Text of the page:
A new app developed by scientists at Stanford Medicine and other institutions can detect skin lesions caused by mpox, previously known as monkeypox, in images with an accuracy of 90%, the researchers found in a study. To analyze images, the app uses a type of artificial intelligence that was trained and evaluated on a large data set of about 130,000 images of various skin conditions.
The free, open-source app, called PoxApp, allows users to take pictures of skin lesions using their smartphones, answer a few questions and receive a risk score with recommendations, such as mpox testing or post-exposure vaccination, in less than five minutes.
“It’s a quick, easy and anonymous way to get a first assessment,” said Alexander Thieme, MD, the lead developer of the app and a visiting scholar in the Department of Medicine from Charité—Universitätsmedizin Berlin and Berlin Institute of Health. “We are hoping to increase the likelihood that someone sees a doctor due to their skin lesions rather than ignore it.”
Although the app has a high accuracy, it can give false negatives. It’s not a substitute for a physician, Thieme stressed. But the app could reach communities with less access to care and encourage people to visit a doctor.
“Many people seek out medical information on the internet, and much of that may be inaccurate,” Thieme said. “With this app, developed with guidance from the Centers for Disease Control and Prevention and the World Health Organization, we hope to encourage people to seek out care.”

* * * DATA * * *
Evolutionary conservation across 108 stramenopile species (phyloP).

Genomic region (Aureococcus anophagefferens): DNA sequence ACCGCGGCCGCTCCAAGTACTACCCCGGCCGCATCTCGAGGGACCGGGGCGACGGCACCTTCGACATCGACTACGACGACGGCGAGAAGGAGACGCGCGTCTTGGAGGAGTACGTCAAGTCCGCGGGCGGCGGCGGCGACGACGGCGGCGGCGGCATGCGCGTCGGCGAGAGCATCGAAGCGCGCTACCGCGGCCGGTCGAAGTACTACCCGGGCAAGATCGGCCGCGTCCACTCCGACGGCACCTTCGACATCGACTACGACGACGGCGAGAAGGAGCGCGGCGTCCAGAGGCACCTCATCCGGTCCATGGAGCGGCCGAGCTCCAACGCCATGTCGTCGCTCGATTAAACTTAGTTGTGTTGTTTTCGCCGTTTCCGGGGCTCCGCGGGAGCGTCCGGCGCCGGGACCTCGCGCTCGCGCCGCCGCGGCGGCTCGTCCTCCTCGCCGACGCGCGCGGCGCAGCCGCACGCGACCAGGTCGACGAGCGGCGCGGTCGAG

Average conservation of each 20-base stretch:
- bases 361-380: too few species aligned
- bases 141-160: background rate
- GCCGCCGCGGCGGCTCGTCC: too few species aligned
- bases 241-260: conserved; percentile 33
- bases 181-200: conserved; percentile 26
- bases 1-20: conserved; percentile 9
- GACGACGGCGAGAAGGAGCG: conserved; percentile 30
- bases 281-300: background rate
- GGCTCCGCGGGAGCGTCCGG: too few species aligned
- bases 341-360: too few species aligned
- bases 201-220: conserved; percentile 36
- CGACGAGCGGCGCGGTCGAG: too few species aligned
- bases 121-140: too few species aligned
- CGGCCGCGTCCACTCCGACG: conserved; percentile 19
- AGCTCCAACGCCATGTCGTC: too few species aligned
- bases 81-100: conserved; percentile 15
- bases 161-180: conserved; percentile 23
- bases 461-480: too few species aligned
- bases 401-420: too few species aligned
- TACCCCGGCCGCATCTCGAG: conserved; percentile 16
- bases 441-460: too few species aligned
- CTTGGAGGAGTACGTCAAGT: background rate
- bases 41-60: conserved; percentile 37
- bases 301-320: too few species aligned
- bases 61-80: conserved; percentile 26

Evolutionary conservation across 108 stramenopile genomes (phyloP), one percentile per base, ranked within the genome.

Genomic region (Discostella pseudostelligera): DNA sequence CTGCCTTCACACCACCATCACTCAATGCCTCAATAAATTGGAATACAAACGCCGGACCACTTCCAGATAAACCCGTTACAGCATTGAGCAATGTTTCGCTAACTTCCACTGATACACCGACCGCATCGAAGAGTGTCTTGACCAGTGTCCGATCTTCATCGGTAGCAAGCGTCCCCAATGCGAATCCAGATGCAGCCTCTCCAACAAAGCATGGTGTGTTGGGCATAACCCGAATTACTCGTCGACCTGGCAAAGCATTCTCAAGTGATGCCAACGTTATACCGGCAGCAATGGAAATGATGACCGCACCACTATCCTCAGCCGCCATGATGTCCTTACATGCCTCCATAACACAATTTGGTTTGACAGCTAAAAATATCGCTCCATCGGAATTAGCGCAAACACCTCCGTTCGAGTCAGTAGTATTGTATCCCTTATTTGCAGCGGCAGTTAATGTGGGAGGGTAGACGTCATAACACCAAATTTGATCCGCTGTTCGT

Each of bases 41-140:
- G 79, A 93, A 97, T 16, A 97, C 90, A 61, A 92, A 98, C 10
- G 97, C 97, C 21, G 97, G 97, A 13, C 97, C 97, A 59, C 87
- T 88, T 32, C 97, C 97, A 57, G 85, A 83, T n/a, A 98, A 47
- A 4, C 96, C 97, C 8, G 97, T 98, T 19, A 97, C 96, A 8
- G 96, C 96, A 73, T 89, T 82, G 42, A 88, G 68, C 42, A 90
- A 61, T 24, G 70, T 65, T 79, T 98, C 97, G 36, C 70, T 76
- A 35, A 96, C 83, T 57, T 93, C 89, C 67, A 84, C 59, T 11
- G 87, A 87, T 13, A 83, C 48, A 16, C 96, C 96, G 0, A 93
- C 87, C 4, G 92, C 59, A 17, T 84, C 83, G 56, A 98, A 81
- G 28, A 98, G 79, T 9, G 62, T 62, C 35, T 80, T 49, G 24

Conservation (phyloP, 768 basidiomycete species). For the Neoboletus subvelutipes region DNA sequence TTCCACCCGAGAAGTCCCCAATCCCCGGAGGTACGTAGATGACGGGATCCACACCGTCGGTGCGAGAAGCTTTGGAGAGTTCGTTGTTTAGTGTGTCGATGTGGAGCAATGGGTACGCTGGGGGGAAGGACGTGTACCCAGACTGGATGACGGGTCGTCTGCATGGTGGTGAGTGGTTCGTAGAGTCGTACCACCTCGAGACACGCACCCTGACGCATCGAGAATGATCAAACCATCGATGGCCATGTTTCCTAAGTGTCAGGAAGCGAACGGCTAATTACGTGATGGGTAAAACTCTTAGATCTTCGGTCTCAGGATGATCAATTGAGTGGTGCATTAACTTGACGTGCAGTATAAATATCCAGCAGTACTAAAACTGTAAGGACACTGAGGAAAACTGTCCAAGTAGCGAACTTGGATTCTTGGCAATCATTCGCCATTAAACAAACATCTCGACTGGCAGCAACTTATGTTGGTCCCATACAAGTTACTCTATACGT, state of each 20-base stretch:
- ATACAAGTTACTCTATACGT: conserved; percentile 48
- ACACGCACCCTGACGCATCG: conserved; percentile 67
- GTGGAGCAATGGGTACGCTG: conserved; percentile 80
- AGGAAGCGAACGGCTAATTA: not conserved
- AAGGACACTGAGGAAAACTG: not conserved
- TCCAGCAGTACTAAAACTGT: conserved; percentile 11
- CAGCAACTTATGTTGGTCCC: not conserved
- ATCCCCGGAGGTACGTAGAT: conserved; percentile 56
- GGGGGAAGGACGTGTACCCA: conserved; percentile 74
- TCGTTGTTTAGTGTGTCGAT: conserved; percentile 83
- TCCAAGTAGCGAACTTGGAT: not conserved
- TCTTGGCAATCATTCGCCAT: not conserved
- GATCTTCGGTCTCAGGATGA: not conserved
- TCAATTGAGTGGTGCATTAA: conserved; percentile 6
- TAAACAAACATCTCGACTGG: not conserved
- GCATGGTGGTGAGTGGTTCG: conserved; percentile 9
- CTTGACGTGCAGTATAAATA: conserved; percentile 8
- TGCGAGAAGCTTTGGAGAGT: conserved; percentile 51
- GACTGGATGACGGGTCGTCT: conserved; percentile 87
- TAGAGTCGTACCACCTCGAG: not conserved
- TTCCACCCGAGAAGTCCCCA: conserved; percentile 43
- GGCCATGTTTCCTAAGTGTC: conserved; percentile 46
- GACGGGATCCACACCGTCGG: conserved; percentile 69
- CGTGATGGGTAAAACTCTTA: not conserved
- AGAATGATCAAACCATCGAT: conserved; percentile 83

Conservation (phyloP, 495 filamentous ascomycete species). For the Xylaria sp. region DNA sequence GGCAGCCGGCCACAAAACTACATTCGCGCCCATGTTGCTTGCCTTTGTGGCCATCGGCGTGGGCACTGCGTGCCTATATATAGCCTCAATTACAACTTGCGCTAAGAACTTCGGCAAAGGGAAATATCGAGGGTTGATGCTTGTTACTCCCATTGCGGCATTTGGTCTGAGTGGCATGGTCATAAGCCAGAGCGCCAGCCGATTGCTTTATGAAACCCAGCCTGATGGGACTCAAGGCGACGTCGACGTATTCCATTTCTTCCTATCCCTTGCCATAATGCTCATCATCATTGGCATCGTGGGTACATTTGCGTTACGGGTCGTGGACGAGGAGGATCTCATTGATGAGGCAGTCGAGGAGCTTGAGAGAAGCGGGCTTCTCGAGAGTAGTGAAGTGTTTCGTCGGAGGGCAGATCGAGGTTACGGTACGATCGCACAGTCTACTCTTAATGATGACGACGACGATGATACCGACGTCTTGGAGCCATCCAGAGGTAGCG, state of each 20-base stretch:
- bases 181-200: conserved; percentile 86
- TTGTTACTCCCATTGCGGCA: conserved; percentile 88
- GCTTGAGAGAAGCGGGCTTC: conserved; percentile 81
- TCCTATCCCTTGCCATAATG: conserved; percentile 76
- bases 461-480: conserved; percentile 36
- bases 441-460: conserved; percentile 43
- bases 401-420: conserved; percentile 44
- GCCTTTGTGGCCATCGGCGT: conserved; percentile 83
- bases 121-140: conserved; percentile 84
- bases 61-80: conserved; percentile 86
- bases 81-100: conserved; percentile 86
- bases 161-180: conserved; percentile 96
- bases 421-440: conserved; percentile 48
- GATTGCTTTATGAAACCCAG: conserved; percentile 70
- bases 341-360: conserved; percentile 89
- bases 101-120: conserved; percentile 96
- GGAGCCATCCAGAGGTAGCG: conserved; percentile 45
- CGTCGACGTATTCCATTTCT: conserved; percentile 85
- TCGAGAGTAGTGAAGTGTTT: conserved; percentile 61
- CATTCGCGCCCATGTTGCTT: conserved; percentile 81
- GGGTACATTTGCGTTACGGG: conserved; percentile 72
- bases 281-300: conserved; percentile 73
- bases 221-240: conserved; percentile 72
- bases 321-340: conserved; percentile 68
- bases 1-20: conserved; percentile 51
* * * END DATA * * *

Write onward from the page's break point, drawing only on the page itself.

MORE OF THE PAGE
The artificial intelligence methods and the findings of the app were published online in Nature Medicine March 2. The project is a joint effort of the labs of Olivier Gevaert, Ph.D., Tina Hernandez-Boussard, Ph.D., and Pascal Geldsetzer, MD, Ph.D., at Stanford Medicine as well as collaborators at Charité—Universitätsmedizin Berlin and Toronto University Hospital. Thieme is the lead author.
To calculate your risk score, the app considers whether you have a skin lesion, are experiencing symptoms or had close contact with someone who may have been exposed.
Thieme said the app is anonymous: All the data is analyzed on your device and not sent to an external server. The app gives advice on how to take the best photo to reduce the likelihood of a false negative.
Researchers have found that the app can detect mpox at various stages of the disease. There are four stages of lesions, progressing from flat without fluid, to raised with clear fluid, to deep rashes filled with white fluid, before the lesion scabs over, usually in two to three weeks.
The app offers five different levels of advice, ranging from no action to seeing a doctor immediately. Thieme said that if someone has had contact and symptoms, they should see a doctor.
Users have the option to submit results for research data. Using this data, scientists like Thieme hope to predict future surges in mpox infection and employ an early warning system.
The researchers plan to publish updated versions of the app as users upload more photos. With more data, they anticipate the accuracy of the photo recognition will improve. Because the app is open-source and free, Thieme hopes it will be used around the world, particularly in Africa, where mpox was first identified in the 1970s.
Alexander H. Thieme et al, A deep-learning algorithm to classify skin lesions from mpox virus infection, Nature Medicine (2023). DOI: 10.1038/s41591-023-02225-7
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